It was on this day, 100 years ago, that the Battle of the Somme concluded.
18 November 2016
Hundreds of thousands of men had been wounded in the battle, including Ian Fraser. Fraser had been blinded by a bullet. It had entered the edge of his right eyebrow, traversed the front of his face behind his nose, and then exited through his left cheek bone.
Both eyes were destroyed.
He was transferred to the 2nd London General Hospital in Chelsea, where our Founder Sir Arthur Pearson had arranged that the returning war-blinded men should go to.
Although Pearson was away at the time he wrote a letter to Fraser, and arranged for his personal assistant to gift Fraser with a braille watch.
In Fraser’s words, describing the watch: “There was a dot against each numeral, with double dots at the quarters. The hands were slightly raised and a little flatter and stronger than ordinary watch-hands.
“I held the watch in my hand and felt the face with my thumb. For the first time since I was wounded I was able to tell the time.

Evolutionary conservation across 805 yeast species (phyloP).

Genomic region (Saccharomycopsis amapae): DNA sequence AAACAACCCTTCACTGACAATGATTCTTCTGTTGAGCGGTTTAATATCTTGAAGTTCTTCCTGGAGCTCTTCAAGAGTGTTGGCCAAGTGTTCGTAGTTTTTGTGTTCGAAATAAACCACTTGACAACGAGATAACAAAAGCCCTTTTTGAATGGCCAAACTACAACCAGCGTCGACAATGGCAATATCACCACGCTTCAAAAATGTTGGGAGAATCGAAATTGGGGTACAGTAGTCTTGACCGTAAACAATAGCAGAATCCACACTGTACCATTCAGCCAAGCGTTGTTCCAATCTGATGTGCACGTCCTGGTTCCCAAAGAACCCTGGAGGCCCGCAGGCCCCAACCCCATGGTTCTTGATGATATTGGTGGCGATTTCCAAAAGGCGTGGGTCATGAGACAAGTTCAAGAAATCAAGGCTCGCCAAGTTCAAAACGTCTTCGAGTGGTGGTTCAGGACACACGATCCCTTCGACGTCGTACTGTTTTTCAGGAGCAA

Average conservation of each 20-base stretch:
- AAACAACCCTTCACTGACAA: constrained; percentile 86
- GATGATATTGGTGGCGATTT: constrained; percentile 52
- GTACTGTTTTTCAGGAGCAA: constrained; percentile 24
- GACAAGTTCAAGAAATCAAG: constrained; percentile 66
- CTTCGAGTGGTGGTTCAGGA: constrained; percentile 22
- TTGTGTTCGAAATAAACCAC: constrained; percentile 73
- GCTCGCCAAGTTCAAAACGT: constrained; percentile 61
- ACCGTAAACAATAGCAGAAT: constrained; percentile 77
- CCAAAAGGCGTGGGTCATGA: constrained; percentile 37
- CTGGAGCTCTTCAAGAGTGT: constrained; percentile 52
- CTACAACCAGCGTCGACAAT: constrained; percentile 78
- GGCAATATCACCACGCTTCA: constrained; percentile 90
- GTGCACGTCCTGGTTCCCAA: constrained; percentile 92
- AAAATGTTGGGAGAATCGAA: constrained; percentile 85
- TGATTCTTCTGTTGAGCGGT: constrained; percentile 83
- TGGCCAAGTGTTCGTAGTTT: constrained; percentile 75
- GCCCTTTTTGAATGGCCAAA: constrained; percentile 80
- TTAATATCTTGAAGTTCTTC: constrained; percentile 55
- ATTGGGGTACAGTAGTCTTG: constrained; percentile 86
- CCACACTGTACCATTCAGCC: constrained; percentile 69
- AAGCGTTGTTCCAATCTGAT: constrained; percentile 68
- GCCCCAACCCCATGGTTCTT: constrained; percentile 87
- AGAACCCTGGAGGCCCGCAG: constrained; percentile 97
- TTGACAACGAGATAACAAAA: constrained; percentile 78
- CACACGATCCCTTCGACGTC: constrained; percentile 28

“The value of the watch to me far exceeded its usefulness. That in itself was considerable, for you to tend to want to know the time often when you are in permanent darkness, and have no means of distinguishing even night from day. Of course, in hospital, one could always ask. But that was the whole point. With this watch I did not have to ask anyone. I would never have to ask again. I was able to do it myself.”
After leaving the hospital Fraser moved to our St Dunstan’s Lodge. There he learnt Braille and to type becoming our Founder Sir Arthur Pearson’s personal assistant. He married Irene in 1918 and had a daughter; Joan in 1920.
At the age of 24 Fraser succeeded Sir Arthur Pearson as Chairman of St Dunstan’s. He held this position for an incredible 53 years, championing the cause of blinded ex-Service men and women. He went on to receive the CME (Commander of the Most Excellent Order of the British Empire) in 1922, and was also a member of the London County Council, was elected as Conservative MP for the seat of North St Pancras and later became a Governor of the BBC.
In 1934, Fraser was knighted and in 1958 became Lord Fraser of Lonsdale. In 1961 his book ‘My Story of St Dunstan’s’ was published.
It is believed in 1974, just before his death, Fraser began writing another autobiography. Unfortunately, he was only able to write the first 28 pages before passing away. The typescript has remained undiscovered for the last 40 years, and has never been seen before.
Be one of the first to take a look here.